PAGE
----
|US4474851||Oct 2, 1981||Oct 2, 1984||The University Of Alabama In Birmingham||Elastomeric composite material comprising a polypeptide|
|US4492576||Jun 15, 1982||Jan 8, 1985||Dragan William B||Dental syringe and method of packaging and dispensing a dental material|
|US4500700||Dec 23, 1982||Feb 19, 1985||The Board Of Trustees Of The University Of Alabama For The University Of Alabama In Birmingham||Elastomeric composite material comprising a polypentapeptide having an amino acid of opposite chirality in position three|
|US4589882||Sep 19, 1983||May 20, 1986||Urry Dan W||Enzymatically crosslinked bioelastomers|
|US4609551||Mar 20, 1984||Sep 2, 1986||Arnold Caplan||Process of and material for stimulating growth of cartilage and bony tissue at anatomical sites|
|US4684363||Jun 13, 1986||Aug 4, 1987||American Hospital Supply Corporation||Rapidly inflatable balloon catheter and method|
|US4736738||May 2, 1985||Apr 12, 1988||Matej Lipovsek||Instrument kit and procedure for performing posterior lumbar interbody fusion|
|US4772287||Aug 20, 1987||Sep 20, 1988||Cedar Surgical, Inc.||Prosthetic disc and method of implanting|
|US4783523||Aug 27, 1986||Nov 8, 1988||Urry Dan W||Temperature correlated force and structure development of elastin polytetrapeptides and polypentapeptides|
|US4793351||Jun 15, 1987||Dec 27, 1988||Mansfield Scientific, Inc.||Multi-lumen balloon catheter|
|US4870055||Apr 8, 1988||Sep 26, 1989||University Of Alabama At Birmingham||Segmented polypeptide bioelastomers to modulate elastic modulus|
|US4898962||Jan 30, 1989||Feb 6, 1990||Hoffmann-La Roche Inc.||Natural vitamin E intermediate|
|US4904260||Jul 25, 1988||Feb 27, 1990||Cedar Surgical, Inc.||Prosthetic disc containing therapeutic material|
|US4911718||Jun 10, 1988||Mar 27, 1990||University Of Medicine & Dentistry Of N.J.||Functional and biocompatible intervertebral disc spacer|
|US4938763||Oct 3, 1988||Jul 3, 1990||Dunn Richard L||Biodegradable in-situ forming implants and methods of producing the same|
|US5030215||Jan 3, 1990||Jul 9, 1991||Cryolife, Inc.||Preparation of fibrinogen/factor XIII precipitate|
|US5064430||Feb 23, 1989||Nov 12, 1991||Uab Research Foundation||Polynonapeptide bioelastomers having an increased elastic modulus|
|US5219328||Jan 3, 1990||Jun 15, 1993||Cryolife, Inc.||Fibrin sealant delivery method|
|US5235041||Apr 13, 1992||Aug 10, 1993||Protein Polymer Technologies, Inc.||Purification of structurally ordered recombinant protein polymers|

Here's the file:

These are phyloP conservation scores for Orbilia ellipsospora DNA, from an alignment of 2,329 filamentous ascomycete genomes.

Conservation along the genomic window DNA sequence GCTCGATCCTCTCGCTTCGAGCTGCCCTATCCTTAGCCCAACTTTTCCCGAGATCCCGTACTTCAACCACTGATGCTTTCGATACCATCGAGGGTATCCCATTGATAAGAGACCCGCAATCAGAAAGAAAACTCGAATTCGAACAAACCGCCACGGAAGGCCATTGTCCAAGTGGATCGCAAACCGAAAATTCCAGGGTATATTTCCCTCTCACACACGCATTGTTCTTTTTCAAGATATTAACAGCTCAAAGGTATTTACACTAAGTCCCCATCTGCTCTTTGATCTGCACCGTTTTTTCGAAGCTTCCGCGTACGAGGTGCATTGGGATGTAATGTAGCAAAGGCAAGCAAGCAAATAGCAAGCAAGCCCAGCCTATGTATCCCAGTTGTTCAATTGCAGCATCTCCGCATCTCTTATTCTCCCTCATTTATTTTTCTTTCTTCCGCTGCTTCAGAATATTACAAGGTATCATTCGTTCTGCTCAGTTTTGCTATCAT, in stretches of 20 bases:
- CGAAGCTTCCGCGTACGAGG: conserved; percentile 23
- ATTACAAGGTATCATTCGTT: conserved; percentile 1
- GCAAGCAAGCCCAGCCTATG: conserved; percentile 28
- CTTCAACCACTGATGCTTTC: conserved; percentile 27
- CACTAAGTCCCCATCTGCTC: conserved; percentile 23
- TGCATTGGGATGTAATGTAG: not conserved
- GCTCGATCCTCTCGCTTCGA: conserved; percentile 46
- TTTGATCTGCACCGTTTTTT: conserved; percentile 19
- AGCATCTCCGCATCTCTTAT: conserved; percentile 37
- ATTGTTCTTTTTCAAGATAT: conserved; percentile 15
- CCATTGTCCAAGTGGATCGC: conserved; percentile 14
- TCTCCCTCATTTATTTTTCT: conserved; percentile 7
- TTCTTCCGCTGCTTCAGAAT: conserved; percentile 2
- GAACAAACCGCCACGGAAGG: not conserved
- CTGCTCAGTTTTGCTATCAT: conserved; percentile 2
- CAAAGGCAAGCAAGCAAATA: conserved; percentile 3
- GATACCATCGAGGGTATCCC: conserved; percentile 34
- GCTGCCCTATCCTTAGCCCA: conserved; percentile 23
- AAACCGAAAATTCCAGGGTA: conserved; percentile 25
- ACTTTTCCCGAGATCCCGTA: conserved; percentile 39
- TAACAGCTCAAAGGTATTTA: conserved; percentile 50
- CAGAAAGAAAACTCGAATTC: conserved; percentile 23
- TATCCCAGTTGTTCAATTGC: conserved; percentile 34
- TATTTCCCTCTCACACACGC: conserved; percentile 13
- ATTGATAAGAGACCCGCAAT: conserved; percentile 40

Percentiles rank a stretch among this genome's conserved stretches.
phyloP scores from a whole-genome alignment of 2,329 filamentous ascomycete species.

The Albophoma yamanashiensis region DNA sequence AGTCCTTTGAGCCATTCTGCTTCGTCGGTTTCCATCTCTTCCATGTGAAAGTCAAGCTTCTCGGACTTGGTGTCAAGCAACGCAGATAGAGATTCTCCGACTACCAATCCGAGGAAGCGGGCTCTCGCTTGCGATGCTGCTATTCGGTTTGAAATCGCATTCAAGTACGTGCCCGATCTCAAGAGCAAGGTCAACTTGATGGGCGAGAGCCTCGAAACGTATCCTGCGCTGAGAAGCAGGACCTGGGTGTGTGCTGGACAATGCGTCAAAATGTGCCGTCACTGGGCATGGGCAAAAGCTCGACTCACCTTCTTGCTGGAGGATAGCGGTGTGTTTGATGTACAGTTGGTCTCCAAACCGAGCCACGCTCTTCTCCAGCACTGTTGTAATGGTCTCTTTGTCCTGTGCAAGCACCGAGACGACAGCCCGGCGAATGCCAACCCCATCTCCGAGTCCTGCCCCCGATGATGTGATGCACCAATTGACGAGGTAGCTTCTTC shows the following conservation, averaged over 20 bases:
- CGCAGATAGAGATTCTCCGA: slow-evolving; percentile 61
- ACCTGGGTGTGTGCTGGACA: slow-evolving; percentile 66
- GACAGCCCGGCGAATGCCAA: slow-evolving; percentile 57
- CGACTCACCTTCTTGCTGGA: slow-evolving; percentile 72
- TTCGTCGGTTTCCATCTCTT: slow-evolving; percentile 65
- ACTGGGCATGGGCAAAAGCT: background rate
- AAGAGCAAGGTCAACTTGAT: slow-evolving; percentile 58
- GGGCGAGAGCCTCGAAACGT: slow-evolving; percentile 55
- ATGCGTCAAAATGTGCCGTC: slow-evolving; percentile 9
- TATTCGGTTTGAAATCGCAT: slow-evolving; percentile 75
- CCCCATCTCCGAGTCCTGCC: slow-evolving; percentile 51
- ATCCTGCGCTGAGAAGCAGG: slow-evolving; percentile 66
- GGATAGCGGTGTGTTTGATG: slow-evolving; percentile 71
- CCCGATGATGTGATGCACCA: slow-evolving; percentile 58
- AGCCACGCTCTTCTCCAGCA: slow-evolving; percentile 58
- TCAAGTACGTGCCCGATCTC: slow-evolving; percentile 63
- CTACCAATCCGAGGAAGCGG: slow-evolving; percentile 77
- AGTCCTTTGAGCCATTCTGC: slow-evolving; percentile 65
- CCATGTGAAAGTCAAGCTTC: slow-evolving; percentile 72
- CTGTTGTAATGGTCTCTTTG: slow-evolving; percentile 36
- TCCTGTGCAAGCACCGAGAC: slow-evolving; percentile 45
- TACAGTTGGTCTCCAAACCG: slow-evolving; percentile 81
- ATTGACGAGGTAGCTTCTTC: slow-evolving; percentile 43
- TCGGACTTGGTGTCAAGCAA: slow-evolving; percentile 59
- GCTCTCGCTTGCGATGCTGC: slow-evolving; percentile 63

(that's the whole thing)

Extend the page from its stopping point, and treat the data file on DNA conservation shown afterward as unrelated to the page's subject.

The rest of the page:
|US5258043||Dec 26, 1991||Nov 2, 1993||Regen Corporation||Method for making a prosthetic intervertebral disc|
|US5259971||Mar 2, 1992||Nov 9, 1993||Cryolife, Inc.||Method of preparing fibrinogen|
|US5318524||Mar 2, 1992||Jun 7, 1994||Cryolife, Inc.||Fibrin sealant delivery kit|
|US5443514||Oct 1, 1993||Aug 22, 1995||Acromed Corporation||Method for using spinal implants|
|US5505732||Jun 7, 1995||Apr 9, 1996||Michelson; Gary K.||Apparatus and method of inserting spinal implants|
|US5549565||Jul 13, 1993||Aug 27, 1996||Symbiosis Corporation||Reusable surgical trocar with disposable valve assembly|
|US5556429||May 6, 1994||Sep 17, 1996||Advanced Bio Surfaces, Inc.||Joint resurfacing system|
|US5562736||Oct 17, 1994||Oct 8, 1996||Raymedica, Inc.||Method for surgical implantation of a prosthetic spinal disc nucleus|
|US5641648||Dec 29, 1993||Jun 24, 1997||Protein Polymer Technologies, Inc.||Methods for preparing synthetic repetitive DNA|
|US5645597||Dec 29, 1995||Jul 8, 1997||Krapiva; Pavel I.||Disc replacement method and apparatus|
|US5681289||Aug 14, 1995||Oct 28, 1997||Medicinelodge Inc.||Chemical dispensing system|
|US5697889||May 5, 1995||Dec 16, 1997||Gus J. Slotman||Surgical instruments useful for endoscopic spinal procedures|
|US5702446||Oct 18, 1996||Dec 30, 1997||Board Of Regents, The University Of Texas System||Bone prosthesis|
|US5716415||Mar 8, 1996||Feb 10, 1998||Acromed Corporation||Spinal implant|
|US5716416 *||Sep 10, 1996||Feb 10, 1998||Lin; Chih-I||Artificial intervertebral disk and method for implanting the same|
|US5720726||Sep 20, 1996||Feb 24, 1998||Medtronic, Inc.||Balloon catheter having retention enhancements on the balloon|
|US5722977||Jan 24, 1996||Mar 3, 1998||Danek Medical, Inc.||Method and means for anterior lumbar exact cut with quadrilateral osteotome and precision guide/spacer|
|US5723588||Jul 9, 1993||Mar 3, 1998||Protein Polymer Technologies, Inc.||Protein-enriched thermoplastics|
|US5752969||Jun 16, 1994||May 19, 1998||Sofamor S.N.C.||Instrument for the surgical treatment of an intervertebral disc by the anterior route|